Cleaning a toilet bowl can be an exhausting process, especially if it has been unused for an extended period. However, it is a task that has to be done. A dirty toilet bowl harbors harmful bacteria and ugly mineral or soil build-up. Regular cleaning can help eliminate this.
The general toilet cleaning supplies include rubber gloves, bleach, water, disinfectant spray, pumice stone, toilet cleaner solution, toilet brush, vinegar or baking soda, scrub sponge, and paper towels.
Always wear rubber gloves to protect your skin from bacteria and the chemicals in the cleaning agents. You should also be sure to disinfect them after usage. Always check the user instructions before using any toilet cleaners. Some materials require adequate care when mixing with other substances.
- The first step is to flush the toilet and wipe clean the toilet seat. Then apply a toilet cleaner under the toilet seat’s rim and allow it to soak for some time. Add bleach and disinfectant to a bowl of water, use a toilet brush to scrub, and wash down the bowl using the bleach and water solution.
- Clean the toilet’s exterior, wash your way up from the base to the top of the lid. Spray underneath your toilet and the sides thoroughly. Be sure to wash the small area between the toilet seat and the tank and disinfect it, then work your way up the tank and to the top of the tank itself.
- You should also make sure to check inside the tank for brown stains, open the lid and add a cup of vinegar into the water and let it mix well. Flush the toilet to allow the water to rush through the plumbing system into the toilet bowl for a self-wash. Wash the exterior of the tank and disinfect the surface of the toilet. Disinfecting ensures that you eliminate unseen germs from your toilet bowls.
What causes brown stains in a toilet bowl?
Brown stains in the toilet bowl are caused by clogs of minerals compounds and rust in hard water. Rainwater meets with soft rock, like, calcium and other substances, and forms hard water. The high concentration of calcium, lime, iron, and manganese compound in the water at the toilet bowl base reacts to create iron oxide, otherwise known as rust. The lime build-up first forms white clogs, which turn to gray-like color, then green, and finally brown. Rust is the major cause of those brown water stains in your toilet bowl.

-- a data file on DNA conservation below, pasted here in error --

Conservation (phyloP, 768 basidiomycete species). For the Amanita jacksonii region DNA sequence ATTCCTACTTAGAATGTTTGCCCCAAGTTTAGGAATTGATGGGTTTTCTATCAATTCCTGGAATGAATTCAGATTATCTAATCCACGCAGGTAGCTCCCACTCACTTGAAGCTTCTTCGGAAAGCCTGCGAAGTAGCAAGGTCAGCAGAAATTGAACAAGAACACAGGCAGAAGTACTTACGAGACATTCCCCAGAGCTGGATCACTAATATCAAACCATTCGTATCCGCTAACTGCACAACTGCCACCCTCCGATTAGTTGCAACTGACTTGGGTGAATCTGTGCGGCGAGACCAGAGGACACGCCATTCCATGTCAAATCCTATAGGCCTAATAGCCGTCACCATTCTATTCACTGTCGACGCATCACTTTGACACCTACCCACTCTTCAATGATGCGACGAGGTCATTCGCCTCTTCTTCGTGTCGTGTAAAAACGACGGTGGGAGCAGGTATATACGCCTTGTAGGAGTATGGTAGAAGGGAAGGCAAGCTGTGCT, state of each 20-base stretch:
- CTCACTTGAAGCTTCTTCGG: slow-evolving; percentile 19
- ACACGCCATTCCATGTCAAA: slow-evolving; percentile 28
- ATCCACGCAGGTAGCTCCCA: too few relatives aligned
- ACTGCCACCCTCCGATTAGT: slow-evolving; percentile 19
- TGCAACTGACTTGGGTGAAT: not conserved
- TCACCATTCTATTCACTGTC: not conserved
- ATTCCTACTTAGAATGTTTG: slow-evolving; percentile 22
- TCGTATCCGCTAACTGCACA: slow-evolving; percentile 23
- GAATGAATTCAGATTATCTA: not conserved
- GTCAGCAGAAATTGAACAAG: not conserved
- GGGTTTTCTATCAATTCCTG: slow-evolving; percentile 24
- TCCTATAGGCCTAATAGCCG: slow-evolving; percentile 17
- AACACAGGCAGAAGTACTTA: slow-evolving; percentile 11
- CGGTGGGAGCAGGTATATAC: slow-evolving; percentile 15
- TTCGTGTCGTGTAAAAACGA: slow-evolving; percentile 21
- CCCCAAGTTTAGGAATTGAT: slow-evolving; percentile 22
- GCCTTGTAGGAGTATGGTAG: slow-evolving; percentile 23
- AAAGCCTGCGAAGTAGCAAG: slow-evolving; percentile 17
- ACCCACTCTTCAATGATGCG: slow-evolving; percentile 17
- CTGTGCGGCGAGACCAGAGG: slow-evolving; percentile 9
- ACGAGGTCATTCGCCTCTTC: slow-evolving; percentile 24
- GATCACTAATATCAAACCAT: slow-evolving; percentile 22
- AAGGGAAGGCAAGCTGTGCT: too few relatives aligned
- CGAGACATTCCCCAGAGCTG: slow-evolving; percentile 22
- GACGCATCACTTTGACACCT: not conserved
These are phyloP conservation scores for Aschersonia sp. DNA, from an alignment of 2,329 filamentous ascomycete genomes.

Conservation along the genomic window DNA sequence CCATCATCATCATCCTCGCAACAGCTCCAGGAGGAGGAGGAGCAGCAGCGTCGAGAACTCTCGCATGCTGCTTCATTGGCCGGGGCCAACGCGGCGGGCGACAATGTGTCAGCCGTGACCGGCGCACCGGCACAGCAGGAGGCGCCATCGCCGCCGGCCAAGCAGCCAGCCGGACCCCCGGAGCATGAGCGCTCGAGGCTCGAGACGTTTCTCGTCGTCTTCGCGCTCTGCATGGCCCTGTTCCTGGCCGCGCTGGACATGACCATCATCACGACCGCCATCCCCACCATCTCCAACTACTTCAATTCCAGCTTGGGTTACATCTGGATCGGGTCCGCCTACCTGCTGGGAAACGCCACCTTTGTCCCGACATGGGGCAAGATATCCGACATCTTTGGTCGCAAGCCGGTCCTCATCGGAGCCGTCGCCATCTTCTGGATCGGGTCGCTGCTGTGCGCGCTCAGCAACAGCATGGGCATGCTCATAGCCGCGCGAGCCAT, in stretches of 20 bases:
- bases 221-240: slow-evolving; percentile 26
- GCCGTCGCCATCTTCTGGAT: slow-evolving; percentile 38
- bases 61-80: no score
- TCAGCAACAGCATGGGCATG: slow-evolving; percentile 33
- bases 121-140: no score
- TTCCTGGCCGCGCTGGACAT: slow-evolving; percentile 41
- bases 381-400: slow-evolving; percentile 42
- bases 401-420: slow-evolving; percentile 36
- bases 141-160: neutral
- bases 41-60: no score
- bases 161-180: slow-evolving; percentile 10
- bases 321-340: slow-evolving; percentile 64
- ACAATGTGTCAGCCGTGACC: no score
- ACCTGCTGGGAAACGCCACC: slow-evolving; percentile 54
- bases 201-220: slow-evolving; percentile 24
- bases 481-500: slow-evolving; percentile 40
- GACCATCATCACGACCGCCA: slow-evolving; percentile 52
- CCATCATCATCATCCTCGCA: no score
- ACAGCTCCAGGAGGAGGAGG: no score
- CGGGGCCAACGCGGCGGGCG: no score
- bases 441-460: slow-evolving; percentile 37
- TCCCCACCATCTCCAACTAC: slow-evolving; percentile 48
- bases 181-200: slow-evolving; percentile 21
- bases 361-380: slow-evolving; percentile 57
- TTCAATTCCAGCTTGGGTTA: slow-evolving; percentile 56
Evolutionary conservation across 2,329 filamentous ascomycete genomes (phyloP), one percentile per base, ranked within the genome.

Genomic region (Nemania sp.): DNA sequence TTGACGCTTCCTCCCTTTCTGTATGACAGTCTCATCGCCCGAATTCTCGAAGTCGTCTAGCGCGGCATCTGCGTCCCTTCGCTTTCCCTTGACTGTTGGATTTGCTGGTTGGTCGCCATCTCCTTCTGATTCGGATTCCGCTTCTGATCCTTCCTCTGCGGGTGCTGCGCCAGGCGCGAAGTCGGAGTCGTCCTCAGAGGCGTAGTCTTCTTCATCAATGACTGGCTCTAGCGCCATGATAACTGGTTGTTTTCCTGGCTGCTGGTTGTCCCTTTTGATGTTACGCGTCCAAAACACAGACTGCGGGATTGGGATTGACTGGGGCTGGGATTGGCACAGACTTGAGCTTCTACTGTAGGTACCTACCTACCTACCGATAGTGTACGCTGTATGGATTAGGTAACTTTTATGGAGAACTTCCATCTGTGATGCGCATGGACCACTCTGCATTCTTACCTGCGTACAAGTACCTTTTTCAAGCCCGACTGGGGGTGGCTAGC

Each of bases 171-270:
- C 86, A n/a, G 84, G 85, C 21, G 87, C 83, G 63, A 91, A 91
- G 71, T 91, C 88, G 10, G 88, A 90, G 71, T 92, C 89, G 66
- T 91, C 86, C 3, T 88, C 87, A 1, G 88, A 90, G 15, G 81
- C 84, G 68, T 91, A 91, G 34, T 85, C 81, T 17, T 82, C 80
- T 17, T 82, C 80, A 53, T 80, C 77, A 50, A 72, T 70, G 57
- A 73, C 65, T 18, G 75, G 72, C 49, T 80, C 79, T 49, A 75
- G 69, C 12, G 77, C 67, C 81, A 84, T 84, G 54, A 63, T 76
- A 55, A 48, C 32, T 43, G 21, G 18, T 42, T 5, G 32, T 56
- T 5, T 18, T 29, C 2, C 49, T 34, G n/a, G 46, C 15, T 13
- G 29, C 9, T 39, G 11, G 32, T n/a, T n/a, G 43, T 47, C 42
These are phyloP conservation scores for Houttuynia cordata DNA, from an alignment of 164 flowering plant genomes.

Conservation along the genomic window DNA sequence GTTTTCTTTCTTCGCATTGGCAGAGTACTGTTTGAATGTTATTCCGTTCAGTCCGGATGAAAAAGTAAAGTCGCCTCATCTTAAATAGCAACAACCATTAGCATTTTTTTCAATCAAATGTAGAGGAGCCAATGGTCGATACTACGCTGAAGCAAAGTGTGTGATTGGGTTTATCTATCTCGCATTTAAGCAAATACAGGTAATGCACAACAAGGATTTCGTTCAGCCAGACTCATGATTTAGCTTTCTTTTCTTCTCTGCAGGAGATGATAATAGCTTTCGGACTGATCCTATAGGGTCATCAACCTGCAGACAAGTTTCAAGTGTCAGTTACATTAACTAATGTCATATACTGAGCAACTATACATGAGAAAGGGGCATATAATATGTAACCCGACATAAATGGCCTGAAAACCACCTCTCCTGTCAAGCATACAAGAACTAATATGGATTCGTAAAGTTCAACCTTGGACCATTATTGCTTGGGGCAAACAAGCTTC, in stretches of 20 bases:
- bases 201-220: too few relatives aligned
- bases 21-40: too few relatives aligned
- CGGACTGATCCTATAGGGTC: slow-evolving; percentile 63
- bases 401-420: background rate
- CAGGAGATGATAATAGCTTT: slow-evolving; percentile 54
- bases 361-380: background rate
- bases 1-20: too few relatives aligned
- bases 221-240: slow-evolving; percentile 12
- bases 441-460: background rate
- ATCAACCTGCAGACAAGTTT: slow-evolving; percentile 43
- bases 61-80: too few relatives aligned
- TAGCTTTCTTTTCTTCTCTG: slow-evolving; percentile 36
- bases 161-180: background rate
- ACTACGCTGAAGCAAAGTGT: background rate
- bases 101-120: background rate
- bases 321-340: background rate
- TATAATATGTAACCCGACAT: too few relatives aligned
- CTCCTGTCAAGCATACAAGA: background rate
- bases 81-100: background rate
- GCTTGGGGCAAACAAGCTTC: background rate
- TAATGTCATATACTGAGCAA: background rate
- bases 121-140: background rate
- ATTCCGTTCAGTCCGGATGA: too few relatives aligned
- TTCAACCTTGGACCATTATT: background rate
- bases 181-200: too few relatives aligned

Apart from the unpleasant ring formation that the brown stains build mostly at the base of your toilet bowl and under the toilet rim, it is a hiding place for germs and bacteria.
How do I remove brown stains from the toilet bowl?
Brown stains can be cleaned off your toilet seat using various acidic cleaning solutions. You should ensure that you use acidic solutions that are safe for your plumbing pipes.
Brown stains can be removed using soft acidic cleaners, toilet brushes, or even pumice stone.
Removing brown stains using an acidic cleaner
Vinegar has an effective acidic content and can help get rid of the brown stains. Pour two cups of vinegar into the bowl to clear the ring formation at the base. For the stain under the toilet rim, make a paste of vinegar and salt or baking soda, and spread on the stains under the rim and every other part of the bowl.
Leave the paste for about 6 hours and let it dry in. Then wash off with hot water and flush. This process involves very little effort but takes a lot of time. If you are willing to try out a faster method, consider scrubbing off the stains using a toilet brush and an acidic cleaner.
Removing brown stains using a toilet brush
Since the brown stains didn’t form in a day, it may require hard scrubbing to get it off despite using an acidic cleaner. You would need hot water and bleach in addition to the toilet cleaner. Mix the bleach and vinegar in the water, let the solution even out, and then scrub off the brown stains in a repeated fashion until they come off. This process is more strenuous but guarantees a faster result.